A PARACHUTE for Ischemic Heart Failure

January 26, 2017

Harrington Heart & Vascular Institute Innovations - Winter 2017 - View Full PDF

HIRAM BEZERRA, MD, PhD

Director, Cardiac Catheterization Laboratories, University Hospitals Cleveland Medical Center, Associate Professor of Medicine, Case Western Reserve University School of Medicine

Damaged cardiac muscle after a heart attack can lead to heart enlargement and decline in ventricular performance. This may result in fatigue and shortness of breath, severely impacting quality of life. In these cases, studies suggest that an alternative implantable device can improve symptoms and quality of life. Parachute heart image

The Percutaneous Ventricular Restoration Device (Parachute®), made by CardioKinetix, is the first minimally invasive treatment for such patients. This novel ventricular partitioning device (VPD) is implanted with a catheter inserted via the femoral artery. University Hospitals Harrington Heart & Vascular Institute is leading worldwide clinical investigation of this device, exploring its value for patients with reduced blood supply to the heart (ischemic heart failure).

In a 2016 study published in Catheterization and Cardiovascular Interventions, a team of UH researchers assessed the safety, feasibility and primary efficacy of VPD and found that the quality of implantation impacted clinical outcomes. The team concluded that implanting the Parachute device in the proper position is essential for good outcomes. The foot of the device must sit at the left ventricle (LV) apex with the nitinol struts anchored to the LV wall.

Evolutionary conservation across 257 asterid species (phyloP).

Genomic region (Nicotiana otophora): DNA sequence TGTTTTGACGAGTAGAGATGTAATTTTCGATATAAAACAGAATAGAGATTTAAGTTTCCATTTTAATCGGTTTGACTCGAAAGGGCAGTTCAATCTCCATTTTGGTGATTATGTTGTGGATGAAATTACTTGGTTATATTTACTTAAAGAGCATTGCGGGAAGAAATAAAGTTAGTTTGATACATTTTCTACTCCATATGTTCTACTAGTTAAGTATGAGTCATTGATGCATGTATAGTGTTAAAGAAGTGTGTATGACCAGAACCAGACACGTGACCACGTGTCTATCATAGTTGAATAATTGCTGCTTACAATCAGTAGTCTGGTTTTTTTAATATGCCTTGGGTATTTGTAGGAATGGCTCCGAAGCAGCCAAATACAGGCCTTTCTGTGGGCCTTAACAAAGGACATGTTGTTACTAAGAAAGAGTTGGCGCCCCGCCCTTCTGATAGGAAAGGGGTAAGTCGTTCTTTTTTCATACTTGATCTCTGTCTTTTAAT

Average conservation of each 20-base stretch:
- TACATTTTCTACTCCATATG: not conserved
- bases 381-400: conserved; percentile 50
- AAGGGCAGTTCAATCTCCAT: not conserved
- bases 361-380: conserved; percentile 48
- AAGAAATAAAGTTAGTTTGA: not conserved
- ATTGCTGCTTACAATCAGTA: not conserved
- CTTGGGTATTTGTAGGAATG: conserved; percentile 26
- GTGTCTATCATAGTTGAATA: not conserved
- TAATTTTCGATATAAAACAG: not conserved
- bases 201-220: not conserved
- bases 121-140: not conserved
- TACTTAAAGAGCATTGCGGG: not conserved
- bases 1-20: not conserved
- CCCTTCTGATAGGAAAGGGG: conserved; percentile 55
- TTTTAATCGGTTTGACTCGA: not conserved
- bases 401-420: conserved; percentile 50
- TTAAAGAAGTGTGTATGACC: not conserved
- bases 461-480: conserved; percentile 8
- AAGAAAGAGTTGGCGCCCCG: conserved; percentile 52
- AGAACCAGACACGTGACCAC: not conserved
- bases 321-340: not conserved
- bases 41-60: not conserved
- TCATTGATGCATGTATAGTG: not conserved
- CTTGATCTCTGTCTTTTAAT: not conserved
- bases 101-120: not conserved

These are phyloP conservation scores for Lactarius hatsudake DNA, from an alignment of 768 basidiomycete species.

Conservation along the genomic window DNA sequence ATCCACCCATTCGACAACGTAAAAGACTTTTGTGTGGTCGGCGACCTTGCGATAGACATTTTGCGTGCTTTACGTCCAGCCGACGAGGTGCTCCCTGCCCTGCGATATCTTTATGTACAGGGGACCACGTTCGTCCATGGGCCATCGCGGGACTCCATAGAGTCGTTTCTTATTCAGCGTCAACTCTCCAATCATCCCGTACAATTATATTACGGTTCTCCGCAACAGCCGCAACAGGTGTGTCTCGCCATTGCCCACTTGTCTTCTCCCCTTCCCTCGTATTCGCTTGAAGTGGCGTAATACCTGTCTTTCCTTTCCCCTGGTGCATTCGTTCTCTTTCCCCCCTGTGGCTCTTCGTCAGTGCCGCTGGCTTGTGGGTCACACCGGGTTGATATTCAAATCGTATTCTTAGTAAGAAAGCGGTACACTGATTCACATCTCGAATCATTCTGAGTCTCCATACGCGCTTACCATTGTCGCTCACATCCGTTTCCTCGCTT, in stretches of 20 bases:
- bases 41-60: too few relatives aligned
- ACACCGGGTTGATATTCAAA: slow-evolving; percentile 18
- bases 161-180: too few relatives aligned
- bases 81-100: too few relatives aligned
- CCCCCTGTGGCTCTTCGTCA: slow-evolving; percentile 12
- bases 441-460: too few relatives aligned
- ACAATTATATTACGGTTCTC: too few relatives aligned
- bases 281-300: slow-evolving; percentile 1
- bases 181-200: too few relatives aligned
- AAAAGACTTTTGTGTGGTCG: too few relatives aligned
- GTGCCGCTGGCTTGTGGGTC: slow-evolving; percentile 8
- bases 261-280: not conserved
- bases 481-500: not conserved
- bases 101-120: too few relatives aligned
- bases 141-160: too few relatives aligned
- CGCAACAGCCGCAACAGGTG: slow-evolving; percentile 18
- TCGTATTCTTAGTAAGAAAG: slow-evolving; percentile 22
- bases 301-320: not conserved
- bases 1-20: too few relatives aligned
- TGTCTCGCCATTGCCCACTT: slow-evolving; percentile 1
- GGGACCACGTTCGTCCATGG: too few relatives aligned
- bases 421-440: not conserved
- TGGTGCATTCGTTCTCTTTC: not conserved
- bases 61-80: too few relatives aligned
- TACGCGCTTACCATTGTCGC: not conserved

“Although still under FDA investigation, Parachute has emerged as a safe and feasible treatment option,” says Hiram Bezerra, MD, PhD, the study’s senior author, Director of the Cardiac Catheterization Laboratories at UH Cleveland Medical Center, and Associate Professor of Medicine at Case Western Reserve University School of Medicine. “It is the only percutaneous, nonsurgical mechanical intervention for heart failure.”

Parachute separates damaged heart muscle from healthy muscle, and cardiac output and function of the LV can be restored. Patients remain awake during the procedure, which typically takes just 30 minutes in a cardiac catheterization lab and does not involve the risks associated with surgical alternatives. Early research results show the Parachute device may minimize hospital readmissions due to complications from heart failure.

Implanting the device requires a cardiac computed tomography (CCT) scan in advance. UH’s Cardiovascular Imaging Core Laboratory receives all CCT images worldwide from the current clinical trial in the U.S. and commercial cases in Europe and Asia. UH researchers then recommend the size of Parachute device to be implanted. Marco Costa, MD, PhD, President of UH Harrington Heart & Vascular Institute, is the study’s principal investigator.

“We’re in a unique position of expertise by reviewing all CCT scans globally from this study,” Dr. Bezerra says. “Each case passes through us before any of the devices are implanted. We can apply this great expertise to our own patients.”

For more information or to refer a patient, call 216-844-3800 or email HVInnovations@UHhospitals.org.

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